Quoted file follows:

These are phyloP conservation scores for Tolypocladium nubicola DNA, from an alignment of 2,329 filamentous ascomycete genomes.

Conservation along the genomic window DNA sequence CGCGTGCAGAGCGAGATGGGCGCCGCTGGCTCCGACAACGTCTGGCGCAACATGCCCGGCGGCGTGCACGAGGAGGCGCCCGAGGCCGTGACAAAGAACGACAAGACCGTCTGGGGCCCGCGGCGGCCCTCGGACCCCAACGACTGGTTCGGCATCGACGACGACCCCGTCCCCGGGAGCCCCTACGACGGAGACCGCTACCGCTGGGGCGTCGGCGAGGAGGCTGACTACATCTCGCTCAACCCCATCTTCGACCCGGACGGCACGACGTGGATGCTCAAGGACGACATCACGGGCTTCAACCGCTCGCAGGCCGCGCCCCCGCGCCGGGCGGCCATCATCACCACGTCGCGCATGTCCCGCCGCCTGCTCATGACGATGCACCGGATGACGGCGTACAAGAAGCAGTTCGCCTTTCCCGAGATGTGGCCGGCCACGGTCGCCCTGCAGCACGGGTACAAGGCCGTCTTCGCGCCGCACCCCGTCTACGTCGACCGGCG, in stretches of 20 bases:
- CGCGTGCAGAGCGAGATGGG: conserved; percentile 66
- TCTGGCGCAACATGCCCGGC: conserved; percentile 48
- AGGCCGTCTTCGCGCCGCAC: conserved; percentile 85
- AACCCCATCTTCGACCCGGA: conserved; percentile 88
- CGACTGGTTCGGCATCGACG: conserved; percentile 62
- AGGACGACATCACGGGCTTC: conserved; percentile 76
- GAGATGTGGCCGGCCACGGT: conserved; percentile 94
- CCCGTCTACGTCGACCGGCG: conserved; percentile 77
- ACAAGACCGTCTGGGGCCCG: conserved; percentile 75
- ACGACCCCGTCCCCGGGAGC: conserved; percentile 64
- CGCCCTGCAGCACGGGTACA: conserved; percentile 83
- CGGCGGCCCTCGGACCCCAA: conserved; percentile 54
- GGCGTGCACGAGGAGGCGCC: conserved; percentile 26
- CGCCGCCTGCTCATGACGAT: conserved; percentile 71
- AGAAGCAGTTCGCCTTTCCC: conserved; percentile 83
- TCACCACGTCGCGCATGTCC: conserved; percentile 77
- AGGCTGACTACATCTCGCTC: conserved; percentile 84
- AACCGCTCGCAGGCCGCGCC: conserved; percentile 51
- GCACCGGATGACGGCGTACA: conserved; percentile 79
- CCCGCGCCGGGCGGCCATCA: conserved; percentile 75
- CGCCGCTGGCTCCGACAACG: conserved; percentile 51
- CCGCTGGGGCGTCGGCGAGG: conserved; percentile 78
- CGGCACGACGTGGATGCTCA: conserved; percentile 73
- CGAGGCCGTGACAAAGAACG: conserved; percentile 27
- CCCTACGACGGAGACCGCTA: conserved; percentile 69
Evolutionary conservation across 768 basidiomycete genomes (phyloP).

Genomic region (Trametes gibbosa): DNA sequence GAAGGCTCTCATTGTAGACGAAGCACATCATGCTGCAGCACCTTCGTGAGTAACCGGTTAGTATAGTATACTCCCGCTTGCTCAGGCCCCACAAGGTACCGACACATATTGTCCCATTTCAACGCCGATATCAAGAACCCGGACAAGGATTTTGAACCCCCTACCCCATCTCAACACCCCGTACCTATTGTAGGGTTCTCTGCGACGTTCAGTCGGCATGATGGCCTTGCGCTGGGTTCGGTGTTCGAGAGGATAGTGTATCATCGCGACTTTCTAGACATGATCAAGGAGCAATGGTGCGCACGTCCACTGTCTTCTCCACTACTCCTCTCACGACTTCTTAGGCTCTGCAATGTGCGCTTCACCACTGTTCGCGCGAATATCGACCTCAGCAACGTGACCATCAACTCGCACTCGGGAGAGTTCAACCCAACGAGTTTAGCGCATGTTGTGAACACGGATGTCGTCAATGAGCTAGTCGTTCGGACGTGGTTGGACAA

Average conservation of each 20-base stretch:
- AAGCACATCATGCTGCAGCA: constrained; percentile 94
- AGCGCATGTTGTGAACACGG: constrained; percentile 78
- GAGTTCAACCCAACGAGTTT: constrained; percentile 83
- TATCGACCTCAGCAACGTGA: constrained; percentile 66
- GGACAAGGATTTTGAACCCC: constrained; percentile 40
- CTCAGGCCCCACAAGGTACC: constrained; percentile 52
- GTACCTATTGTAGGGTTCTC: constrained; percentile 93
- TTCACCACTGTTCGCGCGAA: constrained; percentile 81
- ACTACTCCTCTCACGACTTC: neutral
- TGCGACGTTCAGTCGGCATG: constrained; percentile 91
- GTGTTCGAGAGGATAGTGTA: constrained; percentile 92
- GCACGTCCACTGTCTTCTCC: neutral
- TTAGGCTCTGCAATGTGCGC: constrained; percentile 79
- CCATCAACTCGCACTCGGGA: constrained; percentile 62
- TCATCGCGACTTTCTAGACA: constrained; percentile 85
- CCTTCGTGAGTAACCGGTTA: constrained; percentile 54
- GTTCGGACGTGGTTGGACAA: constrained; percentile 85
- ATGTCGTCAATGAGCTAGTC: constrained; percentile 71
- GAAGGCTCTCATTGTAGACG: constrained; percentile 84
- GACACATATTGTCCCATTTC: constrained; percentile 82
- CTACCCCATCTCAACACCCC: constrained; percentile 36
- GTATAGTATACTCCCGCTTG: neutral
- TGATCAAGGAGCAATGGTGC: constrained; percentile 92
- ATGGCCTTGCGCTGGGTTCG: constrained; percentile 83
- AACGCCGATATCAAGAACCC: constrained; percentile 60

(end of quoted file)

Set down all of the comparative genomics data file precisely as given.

These are phyloP conservation scores for Tolypocladium nubicola DNA, from an alignment of 2,329 filamentous ascomycete genomes.

Conservation along the genomic window DNA sequence CGCGTGCAGAGCGAGATGGGCGCCGCTGGCTCCGACAACGTCTGGCGCAACATGCCCGGCGGCGTGCACGAGGAGGCGCCCGAGGCCGTGACAAAGAACGACAAGACCGTCTGGGGCCCGCGGCGGCCCTCGGACCCCAACGACTGGTTCGGCATCGACGACGACCCCGTCCCCGGGAGCCCCTACGACGGAGACCGCTACCGCTGGGGCGTCGGCGAGGAGGCTGACTACATCTCGCTCAACCCCATCTTCGACCCGGACGGCACGACGTGGATGCTCAAGGACGACATCACGGGCTTCAACCGCTCGCAGGCCGCGCCCCCGCGCCGGGCGGCCATCATCACCACGTCGCGCATGTCCCGCCGCCTGCTCATGACGATGCACCGGATGACGGCGTACAAGAAGCAGTTCGCCTTTCCCGAGATGTGGCCGGCCACGGTCGCCCTGCAGCACGGGTACAAGGCCGTCTTCGCGCCGCACCCCGTCTACGTCGACCGGCG, in stretches of 20 bases:
- CGCGTGCAGAGCGAGATGGG: conserved; percentile 66
- TCTGGCGCAACATGCCCGGC: conserved; percentile 48
- AGGCCGTCTTCGCGCCGCAC: conserved; percentile 85
- AACCCCATCTTCGACCCGGA: conserved; percentile 88
- CGACTGGTTCGGCATCGACG: conserved; percentile 62
- AGGACGACATCACGGGCTTC: conserved; percentile 76
- GAGATGTGGCCGGCCACGGT: conserved; percentile 94
- CCCGTCTACGTCGACCGGCG: conserved; percentile 77
- ACAAGACCGTCTGGGGCCCG: conserved; percentile 75
- ACGACCCCGTCCCCGGGAGC: conserved; percentile 64
- CGCCCTGCAGCACGGGTACA: conserved; percentile 83
- CGGCGGCCCTCGGACCCCAA: conserved; percentile 54
- GGCGTGCACGAGGAGGCGCC: conserved; percentile 26
- CGCCGCCTGCTCATGACGAT: conserved; percentile 71
- AGAAGCAGTTCGCCTTTCCC: conserved; percentile 83
- TCACCACGTCGCGCATGTCC: conserved; percentile 77
- AGGCTGACTACATCTCGCTC: conserved; percentile 84
- AACCGCTCGCAGGCCGCGCC: conserved; percentile 51
- GCACCGGATGACGGCGTACA: conserved; percentile 79
- CCCGCGCCGGGCGGCCATCA: conserved; percentile 75
- CGCCGCTGGCTCCGACAACG: conserved; percentile 51
- CCGCTGGGGCGTCGGCGAGG: conserved; percentile 78
- CGGCACGACGTGGATGCTCA: conserved; percentile 73
- CGAGGCCGTGACAAAGAACG: conserved; percentile 27
- CCCTACGACGGAGACCGCTA: conserved; percentile 69
Evolutionary conservation across 768 basidiomycete genomes (phyloP).

Genomic region (Trametes gibbosa): DNA sequence GAAGGCTCTCATTGTAGACGAAGCACATCATGCTGCAGCACCTTCGTGAGTAACCGGTTAGTATAGTATACTCCCGCTTGCTCAGGCCCCACAAGGTACCGACACATATTGTCCCATTTCAACGCCGATATCAAGAACCCGGACAAGGATTTTGAACCCCCTACCCCATCTCAACACCCCGTACCTATTGTAGGGTTCTCTGCGACGTTCAGTCGGCATGATGGCCTTGCGCTGGGTTCGGTGTTCGAGAGGATAGTGTATCATCGCGACTTTCTAGACATGATCAAGGAGCAATGGTGCGCACGTCCACTGTCTTCTCCACTACTCCTCTCACGACTTCTTAGGCTCTGCAATGTGCGCTTCACCACTGTTCGCGCGAATATCGACCTCAGCAACGTGACCATCAACTCGCACTCGGGAGAGTTCAACCCAACGAGTTTAGCGCATGTTGTGAACACGGATGTCGTCAATGAGCTAGTCGTTCGGACGTGGTTGGACAA

Average conservation of each 20-base stretch:
- AAGCACATCATGCTGCAGCA: constrained; percentile 94
- AGCGCATGTTGTGAACACGG: constrained; percentile 78
- GAGTTCAACCCAACGAGTTT: constrained; percentile 83
- TATCGACCTCAGCAACGTGA: constrained; percentile 66
- GGACAAGGATTTTGAACCCC: constrained; percentile 40
- CTCAGGCCCCACAAGGTACC: constrained; percentile 52
- GTACCTATTGTAGGGTTCTC: constrained; percentile 93
- TTCACCACTGTTCGCGCGAA: constrained; percentile 81
- ACTACTCCTCTCACGACTTC: neutral
- TGCGACGTTCAGTCGGCATG: constrained; percentile 91
- GTGTTCGAGAGGATAGTGTA: constrained; percentile 92
- GCACGTCCACTGTCTTCTCC: neutral
- TTAGGCTCTGCAATGTGCGC: constrained; percentile 79
- CCATCAACTCGCACTCGGGA: constrained; percentile 62
- TCATCGCGACTTTCTAGACA: constrained; percentile 85
- CCTTCGTGAGTAACCGGTTA: constrained; percentile 54
- GTTCGGACGTGGTTGGACAA: constrained; percentile 85
- ATGTCGTCAATGAGCTAGTC: constrained; percentile 71
- GAAGGCTCTCATTGTAGACG: constrained; percentile 84
- GACACATATTGTCCCATTTC: constrained; percentile 82
- CTACCCCATCTCAACACCCC: constrained; percentile 36
- GTATAGTATACTCCCGCTTG: neutral
- TGATCAAGGAGCAATGGTGC: constrained; percentile 92
- ATGGCCTTGCGCTGGGTTCG: constrained; percentile 83
- AACGCCGATATCAAGAACCC: constrained; percentile 60